“Dream Conservatory: Flowers, Fruit and Ginger Jars” is the title of Richard Hutter’s newest body of mixed media works being featured at Lisa Harris Gallery this October. Unified by an ongoing exploration of still life forms, the recent mixed media works combine a range of mediums incorporating painting, collage, and drawing. The exhibition opens with a reception for the artist Thursday, October 1 from 6:00 to 8:00 p.m.
A conservatory, for Hutter, is “an indoor space where flowering and fruiting plants, far from their home climes, can be studied and loved by their caretakers.” Indeed, over the past two decades, Hutter has been creating a conservatory of his own; constructing a visual language where floral matter meets clean, repetitive line. His vocabulary blends minimal and pop aesthetics with vintage depictions and writings from textbooks and encyclopedias. In his series, “Pyrus” and “Prunus,” collaged images of fruits and text excerpts encounter repetitive forms defined by bold color and sharp edges. The titles of these works refer to Latin genus and species names for pear, plum, and apple trees; systems of classification, which echo Hutter’s analytical approach to translating these subjects. In a playful gesture, forms derived from mechanical diagrams mimic the organic, ovoid shapes of the fruit. Other works take exotic flowers encountered during the artist’s travels as their inspiration. Stylized forms based on seedpods, curving petals, and undulating vines are woven together in sophisticated conversation. A series of ginger jars brings the concept of the decorative object to the curated realm of the conservatory. Like the plants and fruits, these exotic decorative vessels represent yet another beautiful thing far from its origins.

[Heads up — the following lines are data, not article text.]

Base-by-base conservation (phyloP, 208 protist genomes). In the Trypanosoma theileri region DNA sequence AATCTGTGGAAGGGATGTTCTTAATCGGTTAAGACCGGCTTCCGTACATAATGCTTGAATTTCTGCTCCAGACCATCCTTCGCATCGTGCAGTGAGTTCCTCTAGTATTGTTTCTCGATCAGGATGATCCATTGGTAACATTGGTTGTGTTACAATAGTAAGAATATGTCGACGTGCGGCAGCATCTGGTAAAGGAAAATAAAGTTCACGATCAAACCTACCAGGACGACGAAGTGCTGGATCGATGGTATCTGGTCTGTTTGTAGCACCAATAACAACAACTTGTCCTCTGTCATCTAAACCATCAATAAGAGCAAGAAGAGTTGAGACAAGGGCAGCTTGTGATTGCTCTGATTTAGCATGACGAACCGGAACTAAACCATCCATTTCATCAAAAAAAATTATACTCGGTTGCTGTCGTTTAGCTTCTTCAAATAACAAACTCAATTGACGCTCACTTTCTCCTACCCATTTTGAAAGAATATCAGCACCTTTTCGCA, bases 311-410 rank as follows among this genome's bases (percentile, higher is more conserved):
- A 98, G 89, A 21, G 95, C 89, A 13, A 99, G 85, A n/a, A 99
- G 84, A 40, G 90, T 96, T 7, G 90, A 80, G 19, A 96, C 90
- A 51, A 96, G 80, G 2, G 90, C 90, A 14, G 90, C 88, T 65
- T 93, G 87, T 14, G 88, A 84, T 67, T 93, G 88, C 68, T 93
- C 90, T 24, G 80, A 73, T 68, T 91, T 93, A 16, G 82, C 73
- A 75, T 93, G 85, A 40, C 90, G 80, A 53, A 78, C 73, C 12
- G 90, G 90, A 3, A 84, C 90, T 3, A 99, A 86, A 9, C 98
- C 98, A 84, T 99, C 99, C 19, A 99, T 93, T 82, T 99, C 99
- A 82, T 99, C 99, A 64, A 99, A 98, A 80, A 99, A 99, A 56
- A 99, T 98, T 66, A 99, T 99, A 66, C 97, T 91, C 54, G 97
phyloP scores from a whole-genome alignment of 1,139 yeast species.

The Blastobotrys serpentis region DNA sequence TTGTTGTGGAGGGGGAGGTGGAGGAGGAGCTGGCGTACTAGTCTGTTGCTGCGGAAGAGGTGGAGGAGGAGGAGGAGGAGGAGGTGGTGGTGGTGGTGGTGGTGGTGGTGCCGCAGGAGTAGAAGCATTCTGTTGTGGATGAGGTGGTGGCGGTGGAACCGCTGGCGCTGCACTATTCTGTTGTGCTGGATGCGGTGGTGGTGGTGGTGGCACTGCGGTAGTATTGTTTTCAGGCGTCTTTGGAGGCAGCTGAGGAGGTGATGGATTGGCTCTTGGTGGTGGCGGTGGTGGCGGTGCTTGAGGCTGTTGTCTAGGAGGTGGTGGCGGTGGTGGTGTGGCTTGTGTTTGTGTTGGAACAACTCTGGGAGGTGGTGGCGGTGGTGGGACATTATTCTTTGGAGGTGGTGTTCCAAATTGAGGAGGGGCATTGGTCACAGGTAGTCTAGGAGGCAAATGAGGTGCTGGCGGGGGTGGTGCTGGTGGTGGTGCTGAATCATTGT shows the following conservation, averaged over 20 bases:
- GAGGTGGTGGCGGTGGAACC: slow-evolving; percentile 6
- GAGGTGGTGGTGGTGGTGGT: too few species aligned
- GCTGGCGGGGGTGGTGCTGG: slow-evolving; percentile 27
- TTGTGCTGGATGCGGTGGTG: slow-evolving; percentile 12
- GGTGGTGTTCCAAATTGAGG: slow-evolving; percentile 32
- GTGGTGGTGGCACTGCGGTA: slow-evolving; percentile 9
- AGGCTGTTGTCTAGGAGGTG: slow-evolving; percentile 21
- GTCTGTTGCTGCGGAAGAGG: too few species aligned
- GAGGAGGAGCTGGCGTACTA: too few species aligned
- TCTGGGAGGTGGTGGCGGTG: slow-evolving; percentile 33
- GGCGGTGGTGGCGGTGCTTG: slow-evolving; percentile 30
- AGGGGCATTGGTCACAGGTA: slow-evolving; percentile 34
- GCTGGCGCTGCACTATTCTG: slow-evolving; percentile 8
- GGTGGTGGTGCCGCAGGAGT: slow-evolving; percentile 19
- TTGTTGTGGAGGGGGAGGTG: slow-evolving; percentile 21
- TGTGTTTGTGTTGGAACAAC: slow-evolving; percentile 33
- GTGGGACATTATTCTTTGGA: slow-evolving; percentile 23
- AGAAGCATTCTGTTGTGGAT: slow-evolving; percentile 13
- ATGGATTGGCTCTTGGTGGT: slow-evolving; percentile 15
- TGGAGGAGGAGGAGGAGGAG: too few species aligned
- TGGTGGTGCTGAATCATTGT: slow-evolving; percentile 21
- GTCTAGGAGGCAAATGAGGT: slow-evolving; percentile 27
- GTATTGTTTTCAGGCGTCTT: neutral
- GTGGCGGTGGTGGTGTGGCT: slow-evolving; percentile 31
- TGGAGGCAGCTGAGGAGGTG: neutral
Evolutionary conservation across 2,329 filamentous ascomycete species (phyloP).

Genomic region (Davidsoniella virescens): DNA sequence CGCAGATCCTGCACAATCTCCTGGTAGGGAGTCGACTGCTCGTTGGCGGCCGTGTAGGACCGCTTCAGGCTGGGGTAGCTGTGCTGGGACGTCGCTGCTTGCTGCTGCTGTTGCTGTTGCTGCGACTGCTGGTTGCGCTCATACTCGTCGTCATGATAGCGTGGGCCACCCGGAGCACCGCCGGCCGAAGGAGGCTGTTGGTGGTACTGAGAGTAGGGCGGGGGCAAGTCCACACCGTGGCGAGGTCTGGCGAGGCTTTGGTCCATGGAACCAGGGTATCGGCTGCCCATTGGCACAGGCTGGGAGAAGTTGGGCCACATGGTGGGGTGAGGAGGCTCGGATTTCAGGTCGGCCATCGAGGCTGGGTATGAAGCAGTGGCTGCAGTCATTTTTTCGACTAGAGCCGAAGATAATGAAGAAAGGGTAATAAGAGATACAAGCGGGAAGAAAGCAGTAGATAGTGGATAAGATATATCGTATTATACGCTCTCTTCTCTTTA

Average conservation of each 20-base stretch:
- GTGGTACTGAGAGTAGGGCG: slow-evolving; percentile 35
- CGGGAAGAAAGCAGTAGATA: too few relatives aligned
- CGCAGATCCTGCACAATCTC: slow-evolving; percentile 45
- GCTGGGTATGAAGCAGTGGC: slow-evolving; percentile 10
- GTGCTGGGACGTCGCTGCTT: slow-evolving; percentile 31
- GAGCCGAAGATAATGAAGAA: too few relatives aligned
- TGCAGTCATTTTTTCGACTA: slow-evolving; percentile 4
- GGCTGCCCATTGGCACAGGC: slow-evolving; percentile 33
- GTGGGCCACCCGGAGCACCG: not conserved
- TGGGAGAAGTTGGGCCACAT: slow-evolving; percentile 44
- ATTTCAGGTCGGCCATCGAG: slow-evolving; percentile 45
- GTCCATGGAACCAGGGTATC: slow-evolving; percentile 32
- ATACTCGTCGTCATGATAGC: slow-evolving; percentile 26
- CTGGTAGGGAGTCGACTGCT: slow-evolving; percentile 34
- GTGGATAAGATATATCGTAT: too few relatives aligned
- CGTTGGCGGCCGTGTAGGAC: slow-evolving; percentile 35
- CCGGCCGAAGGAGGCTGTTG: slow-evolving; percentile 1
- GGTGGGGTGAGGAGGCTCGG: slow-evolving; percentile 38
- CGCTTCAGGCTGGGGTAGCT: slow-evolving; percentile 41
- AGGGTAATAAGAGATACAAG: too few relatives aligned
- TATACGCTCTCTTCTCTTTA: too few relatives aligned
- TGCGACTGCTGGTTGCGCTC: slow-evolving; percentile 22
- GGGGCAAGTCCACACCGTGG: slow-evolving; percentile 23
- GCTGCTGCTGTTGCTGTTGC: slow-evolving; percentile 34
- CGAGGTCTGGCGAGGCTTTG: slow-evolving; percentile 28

A printmaker by training, Hutter has exhibited his work across the country over 25 years. His work has been included in a number of nationally organized exhibitions, including some juried by prominent curators at the Whitney Museum of American Art, the Museum of Modern Art, the Guggenheim Museum and Houston’s Contemporary Arts Museum. His work can be found in private and public collections, including University of Washington, Tacoma Art Museum, and King County Public Art Collection. He won a municipal design commission through the Mayor’s Office of Arts & Cultural Affairs and Seattle City Light’s 1% for Arts Funds for a large-scale public mural. The Illinois native has shown his work at Lisa Harris Gallery since 2000